Design/methodology/approach

To do this, a 2013 Eurobarometer survey, involving 27,563 face-to-face interviews conducted in 28 European Union member states is reported.

Findings

The finding is that all three rationales apply but the weight given to each varies across populations. A multinomial logit regression analysis then pinpoints the specific groups variously using the informal economy to obtain a lower price, for social or redistributive rationales, or due to the failures of the formal economy in terms of the availability, speed and quality of provision.

Practical implications

The outcome is to reveal that the conventional policy approach of changing the cost/benefit ratios confronting purchasers will only be effective for those purchasers citing a lower price as their prime rationale. Different policy measures will be required for those making informal economy purchases due to the shortcomings of the formal economy, and for social ends. These policy measures are then discussed.

Originality/value

The value and originality of this paper is that it explains participation in the informal economy from a purchaser, rather than the predominant supplier, perspective.

Details

International Journal of Social Economics, vol. 44 no. 11
Type: Research Article
ISSN: 0306-8293

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Article
Publication date: 5 June 2017

Colin C. Williams and Ioana A. Horodnic

The purpose of this paper is to evaluate who engages in informal work. The intention in doing so is to analyse whether important causal factors of social exclusion such as…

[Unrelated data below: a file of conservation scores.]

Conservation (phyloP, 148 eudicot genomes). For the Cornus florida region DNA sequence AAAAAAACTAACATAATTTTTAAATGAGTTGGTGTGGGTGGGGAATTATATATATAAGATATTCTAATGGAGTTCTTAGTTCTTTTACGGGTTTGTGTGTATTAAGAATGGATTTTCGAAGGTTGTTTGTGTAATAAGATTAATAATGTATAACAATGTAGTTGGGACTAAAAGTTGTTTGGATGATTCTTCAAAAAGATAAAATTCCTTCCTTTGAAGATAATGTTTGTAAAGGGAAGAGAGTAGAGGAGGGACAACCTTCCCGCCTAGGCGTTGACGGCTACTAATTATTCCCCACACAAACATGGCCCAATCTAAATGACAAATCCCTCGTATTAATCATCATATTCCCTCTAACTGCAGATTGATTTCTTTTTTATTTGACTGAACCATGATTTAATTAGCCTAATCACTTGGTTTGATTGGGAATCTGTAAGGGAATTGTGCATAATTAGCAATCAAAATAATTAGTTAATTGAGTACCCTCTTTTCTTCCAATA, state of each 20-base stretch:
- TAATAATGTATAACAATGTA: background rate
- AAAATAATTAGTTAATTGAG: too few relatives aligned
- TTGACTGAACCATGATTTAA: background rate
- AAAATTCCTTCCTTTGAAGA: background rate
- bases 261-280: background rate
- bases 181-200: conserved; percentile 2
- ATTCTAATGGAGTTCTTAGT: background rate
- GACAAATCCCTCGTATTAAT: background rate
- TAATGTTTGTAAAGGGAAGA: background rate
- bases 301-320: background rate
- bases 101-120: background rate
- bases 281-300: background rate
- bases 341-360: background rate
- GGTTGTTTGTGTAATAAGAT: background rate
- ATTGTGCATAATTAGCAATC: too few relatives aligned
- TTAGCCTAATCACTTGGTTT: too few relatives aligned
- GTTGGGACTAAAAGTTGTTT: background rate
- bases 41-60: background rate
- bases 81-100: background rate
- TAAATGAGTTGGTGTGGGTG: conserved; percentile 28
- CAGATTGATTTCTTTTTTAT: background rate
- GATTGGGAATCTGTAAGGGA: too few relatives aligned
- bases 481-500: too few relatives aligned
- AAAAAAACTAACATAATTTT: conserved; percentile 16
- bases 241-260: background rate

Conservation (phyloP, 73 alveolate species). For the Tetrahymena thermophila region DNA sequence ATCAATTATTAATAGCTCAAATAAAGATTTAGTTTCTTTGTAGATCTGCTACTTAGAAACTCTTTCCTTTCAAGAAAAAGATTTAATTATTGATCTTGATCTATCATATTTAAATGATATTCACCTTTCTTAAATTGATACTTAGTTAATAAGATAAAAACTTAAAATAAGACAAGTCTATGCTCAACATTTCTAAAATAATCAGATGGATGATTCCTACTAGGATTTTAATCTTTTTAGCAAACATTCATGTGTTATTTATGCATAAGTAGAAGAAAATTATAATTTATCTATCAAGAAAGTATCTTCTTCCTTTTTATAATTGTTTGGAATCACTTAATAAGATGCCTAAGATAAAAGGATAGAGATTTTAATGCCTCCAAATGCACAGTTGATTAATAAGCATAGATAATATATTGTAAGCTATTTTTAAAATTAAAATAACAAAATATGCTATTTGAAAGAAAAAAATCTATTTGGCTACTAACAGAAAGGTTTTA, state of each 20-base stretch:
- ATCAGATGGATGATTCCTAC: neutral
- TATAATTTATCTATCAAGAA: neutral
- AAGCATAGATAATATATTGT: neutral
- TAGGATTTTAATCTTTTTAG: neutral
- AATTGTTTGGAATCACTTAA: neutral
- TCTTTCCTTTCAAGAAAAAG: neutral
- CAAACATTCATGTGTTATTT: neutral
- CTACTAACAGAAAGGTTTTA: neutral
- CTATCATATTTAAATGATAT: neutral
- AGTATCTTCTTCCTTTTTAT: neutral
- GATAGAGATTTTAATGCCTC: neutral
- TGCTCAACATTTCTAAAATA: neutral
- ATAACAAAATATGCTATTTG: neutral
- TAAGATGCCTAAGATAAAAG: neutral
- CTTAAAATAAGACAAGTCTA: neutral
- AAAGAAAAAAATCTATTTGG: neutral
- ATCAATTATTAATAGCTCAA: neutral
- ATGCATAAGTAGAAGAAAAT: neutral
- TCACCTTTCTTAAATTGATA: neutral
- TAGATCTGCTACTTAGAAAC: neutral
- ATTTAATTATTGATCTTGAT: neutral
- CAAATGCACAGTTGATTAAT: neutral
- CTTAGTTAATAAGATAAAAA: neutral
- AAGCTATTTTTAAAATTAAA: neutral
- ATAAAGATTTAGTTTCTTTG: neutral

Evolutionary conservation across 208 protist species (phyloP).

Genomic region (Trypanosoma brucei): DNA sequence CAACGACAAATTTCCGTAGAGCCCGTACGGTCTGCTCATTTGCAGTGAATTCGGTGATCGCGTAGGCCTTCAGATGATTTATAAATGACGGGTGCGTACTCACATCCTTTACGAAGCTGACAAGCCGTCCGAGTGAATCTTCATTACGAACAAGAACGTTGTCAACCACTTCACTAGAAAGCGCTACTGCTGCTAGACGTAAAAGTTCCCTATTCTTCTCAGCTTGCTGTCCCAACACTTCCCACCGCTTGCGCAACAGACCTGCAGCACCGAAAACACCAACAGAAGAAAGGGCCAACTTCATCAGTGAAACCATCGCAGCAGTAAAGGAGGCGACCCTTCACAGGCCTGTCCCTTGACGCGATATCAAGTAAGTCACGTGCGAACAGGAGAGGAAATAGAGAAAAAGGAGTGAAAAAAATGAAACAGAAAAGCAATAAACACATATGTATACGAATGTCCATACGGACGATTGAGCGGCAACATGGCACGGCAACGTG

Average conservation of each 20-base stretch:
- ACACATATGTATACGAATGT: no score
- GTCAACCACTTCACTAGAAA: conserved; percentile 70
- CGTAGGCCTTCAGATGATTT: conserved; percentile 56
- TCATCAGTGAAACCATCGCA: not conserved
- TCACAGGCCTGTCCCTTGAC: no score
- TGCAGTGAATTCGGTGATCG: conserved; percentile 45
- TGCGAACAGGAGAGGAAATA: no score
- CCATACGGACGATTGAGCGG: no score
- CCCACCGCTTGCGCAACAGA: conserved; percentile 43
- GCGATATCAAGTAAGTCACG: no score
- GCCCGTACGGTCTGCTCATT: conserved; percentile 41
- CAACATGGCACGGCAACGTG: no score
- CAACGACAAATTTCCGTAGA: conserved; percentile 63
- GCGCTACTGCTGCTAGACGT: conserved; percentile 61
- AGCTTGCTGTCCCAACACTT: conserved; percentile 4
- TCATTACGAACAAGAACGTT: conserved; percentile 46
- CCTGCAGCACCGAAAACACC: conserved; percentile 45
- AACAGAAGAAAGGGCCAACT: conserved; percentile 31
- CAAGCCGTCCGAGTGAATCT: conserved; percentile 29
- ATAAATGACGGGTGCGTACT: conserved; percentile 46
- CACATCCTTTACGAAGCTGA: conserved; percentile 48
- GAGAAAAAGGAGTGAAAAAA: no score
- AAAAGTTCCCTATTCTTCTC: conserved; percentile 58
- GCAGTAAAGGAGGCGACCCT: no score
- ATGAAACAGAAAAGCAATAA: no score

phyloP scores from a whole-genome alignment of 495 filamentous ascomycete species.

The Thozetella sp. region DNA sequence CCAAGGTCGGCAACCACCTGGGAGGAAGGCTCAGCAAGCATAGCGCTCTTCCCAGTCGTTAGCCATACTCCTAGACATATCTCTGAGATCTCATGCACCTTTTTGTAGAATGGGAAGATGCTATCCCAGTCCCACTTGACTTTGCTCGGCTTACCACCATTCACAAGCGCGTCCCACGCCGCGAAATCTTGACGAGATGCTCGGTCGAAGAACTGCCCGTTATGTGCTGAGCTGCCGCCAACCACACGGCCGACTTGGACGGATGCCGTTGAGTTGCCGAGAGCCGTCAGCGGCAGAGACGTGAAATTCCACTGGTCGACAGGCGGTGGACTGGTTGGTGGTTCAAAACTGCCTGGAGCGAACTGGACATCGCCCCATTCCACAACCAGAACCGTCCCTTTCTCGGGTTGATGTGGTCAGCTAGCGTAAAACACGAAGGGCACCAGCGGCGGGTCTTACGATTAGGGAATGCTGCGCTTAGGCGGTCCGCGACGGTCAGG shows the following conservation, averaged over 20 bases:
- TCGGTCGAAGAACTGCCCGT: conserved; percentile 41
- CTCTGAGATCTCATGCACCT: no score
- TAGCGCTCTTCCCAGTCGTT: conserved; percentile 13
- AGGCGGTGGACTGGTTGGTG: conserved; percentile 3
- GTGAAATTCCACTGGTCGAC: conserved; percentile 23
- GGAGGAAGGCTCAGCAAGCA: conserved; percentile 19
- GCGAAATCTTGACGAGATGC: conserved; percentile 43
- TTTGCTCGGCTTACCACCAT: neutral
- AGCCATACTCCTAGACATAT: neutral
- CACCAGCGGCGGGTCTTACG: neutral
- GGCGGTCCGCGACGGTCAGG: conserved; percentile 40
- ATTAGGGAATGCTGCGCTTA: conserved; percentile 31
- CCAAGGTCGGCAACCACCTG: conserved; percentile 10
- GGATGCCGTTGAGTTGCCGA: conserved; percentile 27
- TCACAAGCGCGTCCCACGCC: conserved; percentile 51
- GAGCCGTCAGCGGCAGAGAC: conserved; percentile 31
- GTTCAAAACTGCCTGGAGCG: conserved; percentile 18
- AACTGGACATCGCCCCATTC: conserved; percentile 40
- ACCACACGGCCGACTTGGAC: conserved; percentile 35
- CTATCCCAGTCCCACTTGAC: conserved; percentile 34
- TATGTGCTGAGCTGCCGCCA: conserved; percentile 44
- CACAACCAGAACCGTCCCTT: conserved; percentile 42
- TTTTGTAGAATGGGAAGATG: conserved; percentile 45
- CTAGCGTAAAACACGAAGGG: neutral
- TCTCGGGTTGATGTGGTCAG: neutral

Abstract

Purpose

The purpose of this paper is to evaluate who engages in informal work. The intention in doing so is to analyse whether important causal factors of social exclusion such as age, education, gender and employment status influence participation in informal work in the European Union.

Design/methodology/approach

To do this, a 2013 Eurobarometer survey of who participates in undeclared work in 28 European member states is reported.

Findings

Using multilevel mixed-effects logistic regression analysis, the finding is that although some marginalised groups (the unemployed, those having difficulties paying their household bills, the working class and younger age groups) are significantly more likely to participate in the informal sector, others are not (those with less formal education and living in rural areas) and yet others (women and people in deprived European regions) are significantly less likely to participate.